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Earthquake Swarm, Including Two MW5.1 Earthquakes in the CA US/Baja CA Mexico Border Region - Located Approximately 20 miles SSE of Calexico, CA

Two MW5.1 Events - 11:12PM February 8, 2008 and 10:29AM February 11, 2008

Report by the California Integrated Seismic Network (Caltech/USGS)

Egill Hauksson, Kate Hutton, Anthony Guarino, and Doug Given

11 Feb. 2008

These earthquakes were felt widely throughout the border region, and felt as far away as Los Angeles to the north, and Col. Vte. Guerrero, Baja CA NTE, to the south. The SCSN portion of CISN does monitor and locate events in northern Baja CA, as the precision is higher due to instrument density.

Shown below are the ShakeMaps for the events, displaying the maximum modified mercalli instrumental intensity at or above VI. These events may have caused minor damage in the extreme southernmost portion of California, near El Centro and Brawley.

This earthquake swarm started ~20 miles southeast of Calexico, California on 8 February 2008 at 11:12 pm (Pacific Time) with an Mw5.1 (ML5.4) earthquake. A second Mw5.1 earthquake occurred on 11 February 2008 at 10:29 am (Pacific Time) about 4 miles further south. A third Mw5.0 event occurred on 11 February at 8:32 pm. During the first 3.5 days, 35 earthquakes of ML3.0+ and numerous smaller quakes have occurred, forming this earthquake swarm. Because these events are located outside the seismic network, the location accuracy is only ~5 km, and depths are poorly constrained. However, most events are shallow, or at focal depths of 3 miles or less.


These earthquakes are occurring near the Cerro Prieto Geothermal field. The geothermal field is located on the west side of a step over between the Cerro Prieto fault and the Imperial fault. This most recent earthquake swarm and the active part of the geothermal field are located close to the north end of the Cerro Prieto fault. In the larger picture, the Cerro Prieto fault connects to the San Jacinto fault system to the northwest.


The fault map of the general region that is shown in Figure A, also illustrates the relationship between this seismic activity and the major faults in the region. The Imperial fault had major damaging earthquakes in 1940 M7 and 1979 M6.5. The southern end of the San Jacinto fault zone last had a damaging earthquake of M6.6 in 1987 along the Superstition Hills fault.


If seismicity starts occurring on these faults, to the north of the current activity, there is cause for concern in California. Such activity could be associated with the Imperial fault to the north, or one of the San Jacinto fault strands to the northwest, such as the Superstition Mountain fault. However, such migration of activity has not been reported in past earthquake swarms in Imperial Valley or south of the border.


The earthquake statistics for this sequence are summarized in Figure B. The first 48 hours of the sequence showed some decay in activity as expected for mainshock aftershock sequences. During the last 24 hours, the activity has shown almost no decrease, which is often the case for earthquake swarms in this region. Also, the ratio of large to small earthquakes has increased, which suggests changes in the driving stress. If this behavior persists, we could expect more earthquakes in the M5 range in the next few weeks, which could possibly be spaced further apart in time. A less likely scenario would be a major earthquake along the Cerro Prieto fault rupturing to the south.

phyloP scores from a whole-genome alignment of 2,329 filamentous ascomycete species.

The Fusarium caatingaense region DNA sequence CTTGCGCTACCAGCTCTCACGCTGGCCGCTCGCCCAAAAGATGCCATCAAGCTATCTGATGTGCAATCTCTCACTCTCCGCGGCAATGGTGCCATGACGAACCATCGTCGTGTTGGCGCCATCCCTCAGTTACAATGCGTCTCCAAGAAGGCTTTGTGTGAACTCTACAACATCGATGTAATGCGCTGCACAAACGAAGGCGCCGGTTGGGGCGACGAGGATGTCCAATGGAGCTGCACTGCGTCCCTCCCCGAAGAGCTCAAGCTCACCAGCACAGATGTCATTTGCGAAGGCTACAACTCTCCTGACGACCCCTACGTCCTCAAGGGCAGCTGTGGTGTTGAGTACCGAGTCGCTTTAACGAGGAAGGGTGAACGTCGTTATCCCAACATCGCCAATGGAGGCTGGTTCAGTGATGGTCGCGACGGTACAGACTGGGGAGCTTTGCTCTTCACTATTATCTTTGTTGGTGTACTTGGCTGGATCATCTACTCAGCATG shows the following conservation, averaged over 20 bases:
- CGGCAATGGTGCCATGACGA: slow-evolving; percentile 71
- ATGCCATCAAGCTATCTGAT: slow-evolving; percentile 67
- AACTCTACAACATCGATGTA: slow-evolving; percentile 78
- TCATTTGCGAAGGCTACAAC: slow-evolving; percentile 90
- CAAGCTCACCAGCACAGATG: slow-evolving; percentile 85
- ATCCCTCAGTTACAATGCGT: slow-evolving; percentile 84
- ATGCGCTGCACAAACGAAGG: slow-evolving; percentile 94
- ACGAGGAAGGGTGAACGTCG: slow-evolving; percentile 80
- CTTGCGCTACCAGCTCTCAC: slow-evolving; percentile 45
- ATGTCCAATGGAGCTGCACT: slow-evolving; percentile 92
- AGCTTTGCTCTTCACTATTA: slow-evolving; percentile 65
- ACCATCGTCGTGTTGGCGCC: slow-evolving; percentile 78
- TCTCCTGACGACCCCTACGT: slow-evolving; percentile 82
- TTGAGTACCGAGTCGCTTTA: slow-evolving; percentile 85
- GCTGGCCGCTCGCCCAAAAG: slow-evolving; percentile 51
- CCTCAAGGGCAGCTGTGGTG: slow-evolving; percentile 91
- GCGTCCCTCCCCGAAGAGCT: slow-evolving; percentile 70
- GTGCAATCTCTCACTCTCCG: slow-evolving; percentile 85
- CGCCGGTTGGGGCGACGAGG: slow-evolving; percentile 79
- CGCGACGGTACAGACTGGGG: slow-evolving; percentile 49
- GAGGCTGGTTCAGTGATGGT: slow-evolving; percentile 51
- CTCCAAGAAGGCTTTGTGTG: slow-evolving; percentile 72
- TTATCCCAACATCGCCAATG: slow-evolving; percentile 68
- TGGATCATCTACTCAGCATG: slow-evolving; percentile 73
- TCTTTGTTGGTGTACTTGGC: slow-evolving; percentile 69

The three Mw5.1 earthquakes had similar right-lateral strike-slip mechanisms with a small normal component (about 30%), suggesting tectonic movement consistent with activity on the Cerro Prieto fault, as well as some extension in the area of the step-over (Figure C). Earthquake swarms of M4 to M5 are common in the Cerro Prieto region. The most recent moderate-sized earthquake was a Mw5.4 that occurred on 24 May 2006, and cause surface fractures. Two other moderate-sized events occurred on 1 June (MW4.8) and 10 Sept. (Mw4.8) in 1999. Similarly, these types of earthquake swarms have occurred in the past in other parts of Imperial Valley and Mexicali Valley, especially in the 1930s and 1970s, and have not been immediate precursors to large earthquakes.

 

References
Francisco Suárez-Vidal, Luis Munguía-Orozco, Mario González-Escobar, Javier González-García, and Ewa Glowacka Surface Rupture of the Morelia Fault Near the Cerro Prieto Geothermal Field, Mexicali, Baja California, Mexico, during the Mw 5.4 Earthquake of 24 May 2006 Seimological Research Letters, May/June 2007; 78: 394 - 399. Martín Pacheco, Arturo Martín-Barajas, Wilfred Elders, Juan Manuel Espinosa-Cardeña, Javier Helenes, and Alberto Segura Stratigraphy and structure of the Altar basin of NW Sonora: Implications for the history of the Colorado River delta and the Salton trough Revista Mexicana de Ciencias Geológicas, 2006, v. 23, núm, 1, 2006, p. 1-22

Above is a fault map for the region including the Cerro Prieto fault
(Fig. 1 from Pacheco et al. 2006 Rev. Mex. Ciencias Geologicas).
This interpretation shows the Cerro Prieto fault as termininating
northward into a pull apart basin

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The images below show the moment tensor solutions, respective to time, which demonstrate oblique normal motion:

 

 

 

The ShakeMovie, which models the seismic waves from this earthquake as they propagate from the epicenter in an animated movie may be found by clicking the image below:

The 24-hour aftershock forecast model may be found here:

 

 

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